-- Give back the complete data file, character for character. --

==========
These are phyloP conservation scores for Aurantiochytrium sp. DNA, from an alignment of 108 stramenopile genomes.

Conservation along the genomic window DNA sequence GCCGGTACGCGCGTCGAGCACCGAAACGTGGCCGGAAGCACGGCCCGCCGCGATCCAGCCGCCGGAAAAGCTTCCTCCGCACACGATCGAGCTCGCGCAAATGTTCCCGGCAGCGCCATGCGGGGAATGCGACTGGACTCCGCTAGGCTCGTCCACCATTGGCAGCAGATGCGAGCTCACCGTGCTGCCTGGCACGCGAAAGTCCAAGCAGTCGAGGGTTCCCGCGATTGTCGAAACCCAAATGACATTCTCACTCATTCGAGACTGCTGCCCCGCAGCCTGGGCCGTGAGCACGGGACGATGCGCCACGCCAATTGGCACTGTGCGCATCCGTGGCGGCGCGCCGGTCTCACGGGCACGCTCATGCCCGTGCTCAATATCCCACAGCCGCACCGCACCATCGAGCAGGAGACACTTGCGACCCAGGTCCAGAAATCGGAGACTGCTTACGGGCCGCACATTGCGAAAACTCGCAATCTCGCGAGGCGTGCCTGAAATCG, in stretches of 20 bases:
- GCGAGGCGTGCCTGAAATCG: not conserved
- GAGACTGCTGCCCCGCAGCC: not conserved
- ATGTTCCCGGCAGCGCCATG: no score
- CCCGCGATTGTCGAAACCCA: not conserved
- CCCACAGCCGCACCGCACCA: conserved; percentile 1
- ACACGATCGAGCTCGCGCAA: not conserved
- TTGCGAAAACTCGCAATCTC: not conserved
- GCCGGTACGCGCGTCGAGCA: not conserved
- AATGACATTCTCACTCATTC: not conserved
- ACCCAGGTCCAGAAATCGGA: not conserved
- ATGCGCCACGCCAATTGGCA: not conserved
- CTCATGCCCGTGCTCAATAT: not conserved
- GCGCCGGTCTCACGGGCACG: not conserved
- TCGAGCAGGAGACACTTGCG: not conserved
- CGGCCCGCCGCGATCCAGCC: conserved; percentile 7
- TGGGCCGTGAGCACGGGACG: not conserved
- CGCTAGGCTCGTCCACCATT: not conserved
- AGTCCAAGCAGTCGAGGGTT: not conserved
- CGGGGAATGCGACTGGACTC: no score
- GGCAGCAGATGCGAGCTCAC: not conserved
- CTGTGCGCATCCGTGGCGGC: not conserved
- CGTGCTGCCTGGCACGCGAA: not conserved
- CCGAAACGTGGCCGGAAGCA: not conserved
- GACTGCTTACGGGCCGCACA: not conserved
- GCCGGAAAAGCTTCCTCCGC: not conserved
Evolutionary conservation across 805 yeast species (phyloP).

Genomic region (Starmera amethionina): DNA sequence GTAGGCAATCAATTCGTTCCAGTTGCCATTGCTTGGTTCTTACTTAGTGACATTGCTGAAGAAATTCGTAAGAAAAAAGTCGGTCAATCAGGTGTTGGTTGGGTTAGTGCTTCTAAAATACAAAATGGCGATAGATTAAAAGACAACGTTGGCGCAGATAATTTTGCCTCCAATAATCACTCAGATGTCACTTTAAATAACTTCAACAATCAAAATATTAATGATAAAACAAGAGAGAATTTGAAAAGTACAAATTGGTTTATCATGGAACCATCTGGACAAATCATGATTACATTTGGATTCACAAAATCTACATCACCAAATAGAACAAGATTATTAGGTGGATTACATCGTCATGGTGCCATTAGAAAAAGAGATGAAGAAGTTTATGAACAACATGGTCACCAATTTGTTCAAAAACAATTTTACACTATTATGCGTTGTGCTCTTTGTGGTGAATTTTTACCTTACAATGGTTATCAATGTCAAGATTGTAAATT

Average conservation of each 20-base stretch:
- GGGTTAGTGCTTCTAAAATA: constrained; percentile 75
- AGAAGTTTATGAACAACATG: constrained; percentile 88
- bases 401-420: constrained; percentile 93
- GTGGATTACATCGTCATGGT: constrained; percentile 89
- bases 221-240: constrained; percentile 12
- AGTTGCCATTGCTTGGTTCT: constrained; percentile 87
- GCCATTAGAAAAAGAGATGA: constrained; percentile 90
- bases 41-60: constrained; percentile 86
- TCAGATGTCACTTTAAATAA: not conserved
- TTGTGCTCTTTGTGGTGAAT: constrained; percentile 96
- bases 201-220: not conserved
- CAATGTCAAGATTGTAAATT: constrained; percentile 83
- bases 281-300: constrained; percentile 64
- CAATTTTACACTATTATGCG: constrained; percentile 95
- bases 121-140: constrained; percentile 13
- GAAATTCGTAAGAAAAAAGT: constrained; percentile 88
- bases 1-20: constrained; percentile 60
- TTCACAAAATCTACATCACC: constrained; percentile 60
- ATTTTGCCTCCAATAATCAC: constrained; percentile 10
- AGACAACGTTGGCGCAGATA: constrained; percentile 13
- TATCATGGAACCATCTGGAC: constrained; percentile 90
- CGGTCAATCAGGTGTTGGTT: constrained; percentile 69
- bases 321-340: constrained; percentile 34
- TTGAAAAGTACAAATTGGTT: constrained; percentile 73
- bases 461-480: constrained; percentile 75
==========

These are phyloP conservation scores for Aurantiochytrium sp. DNA, from an alignment of 108 stramenopile genomes.

Conservation along the genomic window DNA sequence GCCGGTACGCGCGTCGAGCACCGAAACGTGGCCGGAAGCACGGCCCGCCGCGATCCAGCCGCCGGAAAAGCTTCCTCCGCACACGATCGAGCTCGCGCAAATGTTCCCGGCAGCGCCATGCGGGGAATGCGACTGGACTCCGCTAGGCTCGTCCACCATTGGCAGCAGATGCGAGCTCACCGTGCTGCCTGGCACGCGAAAGTCCAAGCAGTCGAGGGTTCCCGCGATTGTCGAAACCCAAATGACATTCTCACTCATTCGAGACTGCTGCCCCGCAGCCTGGGCCGTGAGCACGGGACGATGCGCCACGCCAATTGGCACTGTGCGCATCCGTGGCGGCGCGCCGGTCTCACGGGCACGCTCATGCCCGTGCTCAATATCCCACAGCCGCACCGCACCATCGAGCAGGAGACACTTGCGACCCAGGTCCAGAAATCGGAGACTGCTTACGGGCCGCACATTGCGAAAACTCGCAATCTCGCGAGGCGTGCCTGAAATCG, in stretches of 20 bases:
- GCGAGGCGTGCCTGAAATCG: not conserved
- GAGACTGCTGCCCCGCAGCC: not conserved
- ATGTTCCCGGCAGCGCCATG: no score
- CCCGCGATTGTCGAAACCCA: not conserved
- CCCACAGCCGCACCGCACCA: conserved; percentile 1
- ACACGATCGAGCTCGCGCAA: not conserved
- TTGCGAAAACTCGCAATCTC: not conserved
- GCCGGTACGCGCGTCGAGCA: not conserved
- AATGACATTCTCACTCATTC: not conserved
- ACCCAGGTCCAGAAATCGGA: not conserved
- ATGCGCCACGCCAATTGGCA: not conserved
- CTCATGCCCGTGCTCAATAT: not conserved
- GCGCCGGTCTCACGGGCACG: not conserved
- TCGAGCAGGAGACACTTGCG: not conserved
- CGGCCCGCCGCGATCCAGCC: conserved; percentile 7
- TGGGCCGTGAGCACGGGACG: not conserved
- CGCTAGGCTCGTCCACCATT: not conserved
- AGTCCAAGCAGTCGAGGGTT: not conserved
- CGGGGAATGCGACTGGACTC: no score
- GGCAGCAGATGCGAGCTCAC: not conserved
- CTGTGCGCATCCGTGGCGGC: not conserved
- CGTGCTGCCTGGCACGCGAA: not conserved
- CCGAAACGTGGCCGGAAGCA: not conserved
- GACTGCTTACGGGCCGCACA: not conserved
- GCCGGAAAAGCTTCCTCCGC: not conserved
Evolutionary conservation across 805 yeast species (phyloP).

Genomic region (Starmera amethionina): DNA sequence GTAGGCAATCAATTCGTTCCAGTTGCCATTGCTTGGTTCTTACTTAGTGACATTGCTGAAGAAATTCGTAAGAAAAAAGTCGGTCAATCAGGTGTTGGTTGGGTTAGTGCTTCTAAAATACAAAATGGCGATAGATTAAAAGACAACGTTGGCGCAGATAATTTTGCCTCCAATAATCACTCAGATGTCACTTTAAATAACTTCAACAATCAAAATATTAATGATAAAACAAGAGAGAATTTGAAAAGTACAAATTGGTTTATCATGGAACCATCTGGACAAATCATGATTACATTTGGATTCACAAAATCTACATCACCAAATAGAACAAGATTATTAGGTGGATTACATCGTCATGGTGCCATTAGAAAAAGAGATGAAGAAGTTTATGAACAACATGGTCACCAATTTGTTCAAAAACAATTTTACACTATTATGCGTTGTGCTCTTTGTGGTGAATTTTTACCTTACAATGGTTATCAATGTCAAGATTGTAAATT

Average conservation of each 20-base stretch:
- GGGTTAGTGCTTCTAAAATA: constrained; percentile 75
- AGAAGTTTATGAACAACATG: constrained; percentile 88
- bases 401-420: constrained; percentile 93
- GTGGATTACATCGTCATGGT: constrained; percentile 89
- bases 221-240: constrained; percentile 12
- AGTTGCCATTGCTTGGTTCT: constrained; percentile 87
- GCCATTAGAAAAAGAGATGA: constrained; percentile 90
- bases 41-60: constrained; percentile 86
- TCAGATGTCACTTTAAATAA: not conserved
- TTGTGCTCTTTGTGGTGAAT: constrained; percentile 96
- bases 201-220: not conserved
- CAATGTCAAGATTGTAAATT: constrained; percentile 83
- bases 281-300: constrained; percentile 64
- CAATTTTACACTATTATGCG: constrained; percentile 95
- bases 121-140: constrained; percentile 13
- GAAATTCGTAAGAAAAAAGT: constrained; percentile 88
- bases 1-20: constrained; percentile 60
- TTCACAAAATCTACATCACC: constrained; percentile 60
- ATTTTGCCTCCAATAATCAC: constrained; percentile 10
- AGACAACGTTGGCGCAGATA: constrained; percentile 13
- TATCATGGAACCATCTGGAC: constrained; percentile 90
- CGGTCAATCAGGTGTTGGTT: constrained; percentile 69
- bases 321-340: constrained; percentile 34
- TTGAAAAGTACAAATTGGTT: constrained; percentile 73
- bases 461-480: constrained; percentile 75